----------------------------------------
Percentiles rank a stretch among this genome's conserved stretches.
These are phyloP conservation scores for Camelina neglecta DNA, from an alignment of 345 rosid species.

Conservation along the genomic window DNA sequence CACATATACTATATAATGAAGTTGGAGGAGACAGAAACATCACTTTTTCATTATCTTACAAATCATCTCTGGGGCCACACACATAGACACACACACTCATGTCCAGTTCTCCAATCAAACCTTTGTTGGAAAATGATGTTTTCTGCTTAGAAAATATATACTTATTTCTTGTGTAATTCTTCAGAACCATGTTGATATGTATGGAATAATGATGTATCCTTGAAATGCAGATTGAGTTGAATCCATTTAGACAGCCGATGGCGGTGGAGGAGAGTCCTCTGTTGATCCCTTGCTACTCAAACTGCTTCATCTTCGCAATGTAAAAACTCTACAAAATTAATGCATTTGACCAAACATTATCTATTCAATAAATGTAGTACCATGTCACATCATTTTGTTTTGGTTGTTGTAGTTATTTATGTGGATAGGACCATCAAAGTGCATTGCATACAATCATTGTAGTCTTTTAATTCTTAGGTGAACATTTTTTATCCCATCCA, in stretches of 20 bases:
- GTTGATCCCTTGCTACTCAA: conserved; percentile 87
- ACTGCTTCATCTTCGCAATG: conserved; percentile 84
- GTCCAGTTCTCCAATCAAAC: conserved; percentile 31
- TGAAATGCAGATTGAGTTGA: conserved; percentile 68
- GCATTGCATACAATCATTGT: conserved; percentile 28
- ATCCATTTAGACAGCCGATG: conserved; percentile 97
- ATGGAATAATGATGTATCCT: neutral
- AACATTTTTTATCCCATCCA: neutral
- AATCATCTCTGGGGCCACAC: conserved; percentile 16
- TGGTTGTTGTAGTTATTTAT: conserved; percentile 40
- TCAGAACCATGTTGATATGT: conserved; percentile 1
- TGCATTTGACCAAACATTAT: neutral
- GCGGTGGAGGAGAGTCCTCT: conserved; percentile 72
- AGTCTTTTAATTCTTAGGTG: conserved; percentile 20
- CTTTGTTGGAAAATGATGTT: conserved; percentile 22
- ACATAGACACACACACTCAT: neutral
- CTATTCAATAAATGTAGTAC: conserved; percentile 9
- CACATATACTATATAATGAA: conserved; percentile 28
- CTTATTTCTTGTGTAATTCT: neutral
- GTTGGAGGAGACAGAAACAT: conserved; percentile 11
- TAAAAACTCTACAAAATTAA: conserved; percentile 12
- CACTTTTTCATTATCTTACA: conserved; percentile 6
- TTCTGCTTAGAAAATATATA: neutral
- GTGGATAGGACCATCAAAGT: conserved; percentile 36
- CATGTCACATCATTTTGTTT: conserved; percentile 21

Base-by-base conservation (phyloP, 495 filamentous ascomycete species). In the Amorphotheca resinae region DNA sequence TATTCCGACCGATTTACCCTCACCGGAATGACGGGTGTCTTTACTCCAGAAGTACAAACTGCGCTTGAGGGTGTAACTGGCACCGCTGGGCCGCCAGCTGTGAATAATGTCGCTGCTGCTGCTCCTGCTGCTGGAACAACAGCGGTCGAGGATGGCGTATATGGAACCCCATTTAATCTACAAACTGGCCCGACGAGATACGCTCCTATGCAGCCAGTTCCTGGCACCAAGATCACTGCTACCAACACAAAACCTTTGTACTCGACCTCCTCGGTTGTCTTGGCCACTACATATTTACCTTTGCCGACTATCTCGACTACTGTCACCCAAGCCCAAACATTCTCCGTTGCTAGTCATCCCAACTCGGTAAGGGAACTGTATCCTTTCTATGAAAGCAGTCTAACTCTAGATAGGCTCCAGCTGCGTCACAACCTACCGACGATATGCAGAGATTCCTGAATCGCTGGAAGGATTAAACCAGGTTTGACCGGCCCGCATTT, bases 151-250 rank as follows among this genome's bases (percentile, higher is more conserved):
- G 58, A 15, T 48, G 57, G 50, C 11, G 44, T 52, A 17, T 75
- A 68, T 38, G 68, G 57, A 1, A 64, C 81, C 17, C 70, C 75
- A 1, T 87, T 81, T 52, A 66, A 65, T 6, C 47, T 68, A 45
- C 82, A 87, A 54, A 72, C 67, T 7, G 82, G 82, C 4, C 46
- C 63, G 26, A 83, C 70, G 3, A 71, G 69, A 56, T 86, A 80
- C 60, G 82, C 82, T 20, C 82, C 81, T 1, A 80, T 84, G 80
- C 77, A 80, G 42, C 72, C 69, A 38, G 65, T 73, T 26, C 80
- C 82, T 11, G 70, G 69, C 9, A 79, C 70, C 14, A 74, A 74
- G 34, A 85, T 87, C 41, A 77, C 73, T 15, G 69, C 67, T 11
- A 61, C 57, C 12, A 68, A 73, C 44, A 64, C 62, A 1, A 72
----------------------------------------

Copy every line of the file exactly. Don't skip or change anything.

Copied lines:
Percentiles rank a stretch among this genome's conserved stretches.
These are phyloP conservation scores for Camelina neglecta DNA, from an alignment of 345 rosid species.

Conservation along the genomic window DNA sequence CACATATACTATATAATGAAGTTGGAGGAGACAGAAACATCACTTTTTCATTATCTTACAAATCATCTCTGGGGCCACACACATAGACACACACACTCATGTCCAGTTCTCCAATCAAACCTTTGTTGGAAAATGATGTTTTCTGCTTAGAAAATATATACTTATTTCTTGTGTAATTCTTCAGAACCATGTTGATATGTATGGAATAATGATGTATCCTTGAAATGCAGATTGAGTTGAATCCATTTAGACAGCCGATGGCGGTGGAGGAGAGTCCTCTGTTGATCCCTTGCTACTCAAACTGCTTCATCTTCGCAATGTAAAAACTCTACAAAATTAATGCATTTGACCAAACATTATCTATTCAATAAATGTAGTACCATGTCACATCATTTTGTTTTGGTTGTTGTAGTTATTTATGTGGATAGGACCATCAAAGTGCATTGCATACAATCATTGTAGTCTTTTAATTCTTAGGTGAACATTTTTTATCCCATCCA, in stretches of 20 bases:
- GTTGATCCCTTGCTACTCAA: conserved; percentile 87
- ACTGCTTCATCTTCGCAATG: conserved; percentile 84
- GTCCAGTTCTCCAATCAAAC: conserved; percentile 31
- TGAAATGCAGATTGAGTTGA: conserved; percentile 68
- GCATTGCATACAATCATTGT: conserved; percentile 28
- ATCCATTTAGACAGCCGATG: conserved; percentile 97
- ATGGAATAATGATGTATCCT: neutral
- AACATTTTTTATCCCATCCA: neutral
- AATCATCTCTGGGGCCACAC: conserved; percentile 16
- TGGTTGTTGTAGTTATTTAT: conserved; percentile 40
- TCAGAACCATGTTGATATGT: conserved; percentile 1
- TGCATTTGACCAAACATTAT: neutral
- GCGGTGGAGGAGAGTCCTCT: conserved; percentile 72
- AGTCTTTTAATTCTTAGGTG: conserved; percentile 20
- CTTTGTTGGAAAATGATGTT: conserved; percentile 22
- ACATAGACACACACACTCAT: neutral
- CTATTCAATAAATGTAGTAC: conserved; percentile 9
- CACATATACTATATAATGAA: conserved; percentile 28
- CTTATTTCTTGTGTAATTCT: neutral
- GTTGGAGGAGACAGAAACAT: conserved; percentile 11
- TAAAAACTCTACAAAATTAA: conserved; percentile 12
- CACTTTTTCATTATCTTACA: conserved; percentile 6
- TTCTGCTTAGAAAATATATA: neutral
- GTGGATAGGACCATCAAAGT: conserved; percentile 36
- CATGTCACATCATTTTGTTT: conserved; percentile 21

Base-by-base conservation (phyloP, 495 filamentous ascomycete species). In the Amorphotheca resinae region DNA sequence TATTCCGACCGATTTACCCTCACCGGAATGACGGGTGTCTTTACTCCAGAAGTACAAACTGCGCTTGAGGGTGTAACTGGCACCGCTGGGCCGCCAGCTGTGAATAATGTCGCTGCTGCTGCTCCTGCTGCTGGAACAACAGCGGTCGAGGATGGCGTATATGGAACCCCATTTAATCTACAAACTGGCCCGACGAGATACGCTCCTATGCAGCCAGTTCCTGGCACCAAGATCACTGCTACCAACACAAAACCTTTGTACTCGACCTCCTCGGTTGTCTTGGCCACTACATATTTACCTTTGCCGACTATCTCGACTACTGTCACCCAAGCCCAAACATTCTCCGTTGCTAGTCATCCCAACTCGGTAAGGGAACTGTATCCTTTCTATGAAAGCAGTCTAACTCTAGATAGGCTCCAGCTGCGTCACAACCTACCGACGATATGCAGAGATTCCTGAATCGCTGGAAGGATTAAACCAGGTTTGACCGGCCCGCATTT, bases 151-250 rank as follows among this genome's bases (percentile, higher is more conserved):
- G 58, A 15, T 48, G 57, G 50, C 11, G 44, T 52, A 17, T 75
- A 68, T 38, G 68, G 57, A 1, A 64, C 81, C 17, C 70, C 75
- A 1, T 87, T 81, T 52, A 66, A 65, T 6, C 47, T 68, A 45
- C 82, A 87, A 54, A 72, C 67, T 7, G 82, G 82, C 4, C 46
- C 63, G 26, A 83, C 70, G 3, A 71, G 69, A 56, T 86, A 80
- C 60, G 82, C 82, T 20, C 82, C 81, T 1, A 80, T 84, G 80
- C 77, A 80, G 42, C 72, C 69, A 38, G 65, T 73, T 26, C 80
- C 82, T 11, G 70, G 69, C 9, A 79, C 70, C 14, A 74, A 74
- G 34, A 85, T 87, C 41, A 77, C 73, T 15, G 69, C 67, T 11
- A 61, C 57, C 12, A 68, A 73, C 44, A 64, C 62, A 1, A 72